related issues, since Tippetts divides the “conversation” into chapters focusing on manageable topics: the concept of Romanticism, the beginning of Schumann’s career, the Florestan/Eusebius business, the piano music, the songs, the symphonies, and so on.
Though it is not intended to serve as a biography, by the end, a reader will have learned a great deal about Schumann. This volume gives voice to the personal points of view that each participant brings to the table. Often Tibbetts’ interlocutors don’t agree with one another, and sometimes they get downright snarky, as academic types can do with magnificent disdain. Consider, for example, psychiatrist Peter F. Ostwald commenting on musicologist Eric Sams (both now deceased): “I never met Eric Sams. He’s not a physician. But he seems to enjoy making the diagnosis of a syphilitic condition in every one that he takes a look at.” (He’s just warming up.) Tibbetts does tolerate occasional longueurs from his contributors, but most of the book is tightly edited into well-focused presentations of a page or two (sometimes just a paragraph). Schumann: A Chorus of Voices will prove addictive to music lovers given to browsing.
The book comes with a CD tucked in, and it’s nice to hear on it some of the voices represented in the transcript. But you’ll want more in the way of listening, and for that you might want to acquire Schumann: The Masterworks, a 35-CD set from Deutsche Grammophon that sells for about $90 (that’s two and a half bucks per disc). It’s not a complete Schumann edition by a long shot, but “the essential Schumann” is pretty much here (though not his oratorio Der Rose Pilgerfahrt or his opera Genoveva, which I do wish were considered essential).
The label has an astonishing recorded archive to draw on (its own, plus those of Philips and Decca, with which the company is now affiliated), and the performances range, for the most part, from fine to superb. Nine discs are given over to lieder, including many classic, eloquent readings by Fischer-Dieskau and Eschenbach ( Dichterliebe among them), and soprano Edith Mathis, often considered a lightweight, makes beautiful, affecting contributions in several song sets. Maurizio Pollini reigns over four of the nine CDs of piano music, including stunning renditions of Kreisleriana and the Symphonic Études. Chamber music is entrusted to the peerless Beaux Arts Trio and the Hagen Quartet, while Gidon Kremer and Martha Argerich offer brilliant interpretations of the violin sonatas, works once dismissed but recently rehabilitated.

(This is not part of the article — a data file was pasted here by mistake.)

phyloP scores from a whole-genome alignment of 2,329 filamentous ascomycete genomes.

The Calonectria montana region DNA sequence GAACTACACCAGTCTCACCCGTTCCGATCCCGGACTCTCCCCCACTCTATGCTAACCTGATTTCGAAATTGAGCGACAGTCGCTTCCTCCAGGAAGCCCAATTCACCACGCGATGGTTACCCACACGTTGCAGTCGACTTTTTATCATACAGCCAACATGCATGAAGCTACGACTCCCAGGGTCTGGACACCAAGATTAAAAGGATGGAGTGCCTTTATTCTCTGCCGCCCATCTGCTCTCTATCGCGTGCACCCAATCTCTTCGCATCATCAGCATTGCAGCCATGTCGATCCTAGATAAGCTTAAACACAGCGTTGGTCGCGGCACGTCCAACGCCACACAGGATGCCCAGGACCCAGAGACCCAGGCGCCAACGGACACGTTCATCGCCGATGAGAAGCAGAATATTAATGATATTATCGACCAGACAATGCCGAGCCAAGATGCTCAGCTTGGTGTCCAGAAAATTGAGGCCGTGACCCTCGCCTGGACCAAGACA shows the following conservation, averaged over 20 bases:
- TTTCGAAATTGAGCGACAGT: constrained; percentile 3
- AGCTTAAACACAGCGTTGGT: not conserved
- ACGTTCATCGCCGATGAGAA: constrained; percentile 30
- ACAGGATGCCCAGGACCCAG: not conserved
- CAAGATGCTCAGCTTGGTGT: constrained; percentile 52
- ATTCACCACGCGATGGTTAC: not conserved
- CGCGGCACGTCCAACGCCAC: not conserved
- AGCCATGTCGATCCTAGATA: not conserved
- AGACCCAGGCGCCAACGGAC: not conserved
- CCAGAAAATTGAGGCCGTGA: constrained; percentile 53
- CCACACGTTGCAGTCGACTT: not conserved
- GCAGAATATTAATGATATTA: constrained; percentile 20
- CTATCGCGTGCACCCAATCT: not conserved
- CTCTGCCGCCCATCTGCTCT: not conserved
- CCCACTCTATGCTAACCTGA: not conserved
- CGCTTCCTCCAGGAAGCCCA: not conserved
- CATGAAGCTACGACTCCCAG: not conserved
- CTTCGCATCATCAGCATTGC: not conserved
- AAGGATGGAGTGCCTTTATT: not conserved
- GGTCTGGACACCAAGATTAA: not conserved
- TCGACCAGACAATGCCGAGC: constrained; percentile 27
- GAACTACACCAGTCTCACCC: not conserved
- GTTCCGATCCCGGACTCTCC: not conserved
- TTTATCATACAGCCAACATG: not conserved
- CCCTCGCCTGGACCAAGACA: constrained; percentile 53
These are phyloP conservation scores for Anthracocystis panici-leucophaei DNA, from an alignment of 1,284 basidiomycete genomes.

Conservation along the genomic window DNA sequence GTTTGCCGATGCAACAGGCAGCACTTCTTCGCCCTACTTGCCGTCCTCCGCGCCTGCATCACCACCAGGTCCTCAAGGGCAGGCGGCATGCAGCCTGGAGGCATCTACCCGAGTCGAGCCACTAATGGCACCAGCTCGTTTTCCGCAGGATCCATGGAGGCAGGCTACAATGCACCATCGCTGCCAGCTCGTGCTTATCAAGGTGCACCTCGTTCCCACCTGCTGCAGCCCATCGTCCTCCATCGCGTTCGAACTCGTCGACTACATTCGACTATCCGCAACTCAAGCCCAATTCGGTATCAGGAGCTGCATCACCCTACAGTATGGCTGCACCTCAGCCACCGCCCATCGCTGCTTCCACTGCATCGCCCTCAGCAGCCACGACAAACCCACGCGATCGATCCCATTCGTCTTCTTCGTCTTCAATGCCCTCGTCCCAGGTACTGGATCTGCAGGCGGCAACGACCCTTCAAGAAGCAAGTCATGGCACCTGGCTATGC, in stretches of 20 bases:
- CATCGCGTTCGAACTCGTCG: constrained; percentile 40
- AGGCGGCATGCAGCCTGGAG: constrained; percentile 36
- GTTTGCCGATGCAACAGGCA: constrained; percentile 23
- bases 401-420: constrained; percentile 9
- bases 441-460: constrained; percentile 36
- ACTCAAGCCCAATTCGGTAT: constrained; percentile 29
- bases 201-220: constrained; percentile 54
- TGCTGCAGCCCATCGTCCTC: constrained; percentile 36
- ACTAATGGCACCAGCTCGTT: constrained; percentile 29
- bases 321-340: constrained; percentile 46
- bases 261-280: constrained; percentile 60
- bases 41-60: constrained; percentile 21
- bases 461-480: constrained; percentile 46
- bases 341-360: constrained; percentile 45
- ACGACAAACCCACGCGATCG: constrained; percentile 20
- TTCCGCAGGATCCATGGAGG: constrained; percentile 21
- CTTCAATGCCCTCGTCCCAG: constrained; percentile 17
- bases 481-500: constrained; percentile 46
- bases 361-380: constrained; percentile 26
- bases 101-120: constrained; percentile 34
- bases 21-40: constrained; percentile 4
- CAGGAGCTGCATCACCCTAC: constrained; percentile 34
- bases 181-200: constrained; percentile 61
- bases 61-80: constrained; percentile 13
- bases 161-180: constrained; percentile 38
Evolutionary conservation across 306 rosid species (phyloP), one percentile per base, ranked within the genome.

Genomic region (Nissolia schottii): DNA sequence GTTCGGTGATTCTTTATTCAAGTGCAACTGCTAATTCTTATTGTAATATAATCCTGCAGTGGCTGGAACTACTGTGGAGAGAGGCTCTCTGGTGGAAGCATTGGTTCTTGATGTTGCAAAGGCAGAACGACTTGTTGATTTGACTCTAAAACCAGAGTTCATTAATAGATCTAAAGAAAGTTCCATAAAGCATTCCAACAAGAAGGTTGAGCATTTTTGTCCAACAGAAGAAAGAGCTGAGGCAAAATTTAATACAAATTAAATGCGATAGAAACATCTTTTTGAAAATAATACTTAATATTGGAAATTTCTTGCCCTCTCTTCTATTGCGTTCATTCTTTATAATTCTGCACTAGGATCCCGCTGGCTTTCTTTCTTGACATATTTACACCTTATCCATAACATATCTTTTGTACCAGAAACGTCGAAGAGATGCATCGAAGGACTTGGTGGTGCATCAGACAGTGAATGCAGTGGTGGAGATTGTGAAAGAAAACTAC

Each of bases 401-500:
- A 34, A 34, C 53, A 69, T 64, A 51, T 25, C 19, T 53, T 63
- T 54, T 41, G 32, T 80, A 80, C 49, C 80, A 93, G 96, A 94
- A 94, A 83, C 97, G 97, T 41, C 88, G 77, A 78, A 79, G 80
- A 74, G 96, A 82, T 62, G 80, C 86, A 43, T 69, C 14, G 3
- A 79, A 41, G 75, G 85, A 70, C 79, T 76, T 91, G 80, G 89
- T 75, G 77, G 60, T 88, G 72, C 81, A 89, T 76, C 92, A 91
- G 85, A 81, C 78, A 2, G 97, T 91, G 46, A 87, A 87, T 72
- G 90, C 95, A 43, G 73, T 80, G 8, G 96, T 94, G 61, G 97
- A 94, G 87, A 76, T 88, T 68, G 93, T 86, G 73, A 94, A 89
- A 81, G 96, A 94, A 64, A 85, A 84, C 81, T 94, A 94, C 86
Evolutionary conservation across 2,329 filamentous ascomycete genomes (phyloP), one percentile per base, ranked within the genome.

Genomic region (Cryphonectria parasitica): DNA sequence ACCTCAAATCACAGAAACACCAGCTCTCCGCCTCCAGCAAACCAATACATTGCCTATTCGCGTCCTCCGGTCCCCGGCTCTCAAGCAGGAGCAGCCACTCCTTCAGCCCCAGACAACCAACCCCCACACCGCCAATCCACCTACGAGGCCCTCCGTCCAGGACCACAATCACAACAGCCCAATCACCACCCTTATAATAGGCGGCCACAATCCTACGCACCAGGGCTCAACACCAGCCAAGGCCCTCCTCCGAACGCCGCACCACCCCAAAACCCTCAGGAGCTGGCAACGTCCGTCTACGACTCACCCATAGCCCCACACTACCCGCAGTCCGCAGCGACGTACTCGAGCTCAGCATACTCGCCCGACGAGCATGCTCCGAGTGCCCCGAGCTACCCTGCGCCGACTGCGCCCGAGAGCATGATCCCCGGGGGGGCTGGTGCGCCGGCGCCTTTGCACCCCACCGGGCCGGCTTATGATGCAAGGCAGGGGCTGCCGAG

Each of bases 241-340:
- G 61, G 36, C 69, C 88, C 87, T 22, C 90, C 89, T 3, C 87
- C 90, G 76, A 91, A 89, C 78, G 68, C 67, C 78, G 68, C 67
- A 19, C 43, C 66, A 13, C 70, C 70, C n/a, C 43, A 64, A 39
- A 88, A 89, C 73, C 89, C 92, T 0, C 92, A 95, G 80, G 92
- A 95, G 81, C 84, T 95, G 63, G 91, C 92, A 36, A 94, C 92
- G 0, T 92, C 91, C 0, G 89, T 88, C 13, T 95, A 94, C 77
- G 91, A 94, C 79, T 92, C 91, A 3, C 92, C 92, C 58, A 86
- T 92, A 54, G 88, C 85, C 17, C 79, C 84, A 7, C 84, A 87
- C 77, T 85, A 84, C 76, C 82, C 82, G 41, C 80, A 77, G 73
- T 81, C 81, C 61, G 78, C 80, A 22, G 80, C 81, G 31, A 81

Deutsche Grammophon owns a teeming back-catalog of Schumann’s symphonies, but rather than going with one of its fine “traditional” versions (conducted by Kubelik, Bernstein, or Solti, for example), the company chose the bracing period-instrument interpretations by John Eliot Gardiner’s Orchestre Révolutionnaire et Romantique. And so it goes, from strength to strength, and if you stumble across an interpretation that doesn’t hit the spot (for me, Benjamin Britten conducting the Scenes From Goethe’s Faust or anything sung by tenor Peter Schreier), you can skip ahead without feeling you’ve made a bad investment.
Perhaps after listening to these 34 hours of Schumann you will join me in feeling that, for all his variety, it is a sense of immediacy, of confidentiality, of direct, uncensored communication that marks the most personal strand of his genius. One finds often in Schumann’s scores the marking innig, a German adjective that does not translate easily into English but that touches on earnestness, fervor, tenderness, and affection. Schumann is the most innig of composers, and he gives you no choice but to open your heart to him. I recall a passage from Sir Thomas Beecham’s entertaining and often outrageous memoir, A Mingled Chime (1943), in which he characterizes Schumann’s expression as taking “the form of an intimate approach that salutes us, not so much as an audience to be conquered by rhetorical argument as a friend to be talked over by gentle persuasion. … [Schumann] has accomplished the miraculous feat of clothing exquisite and delicate fancies in subtle and secret phrases that each one of us feels to have been devised for his own special understanding.”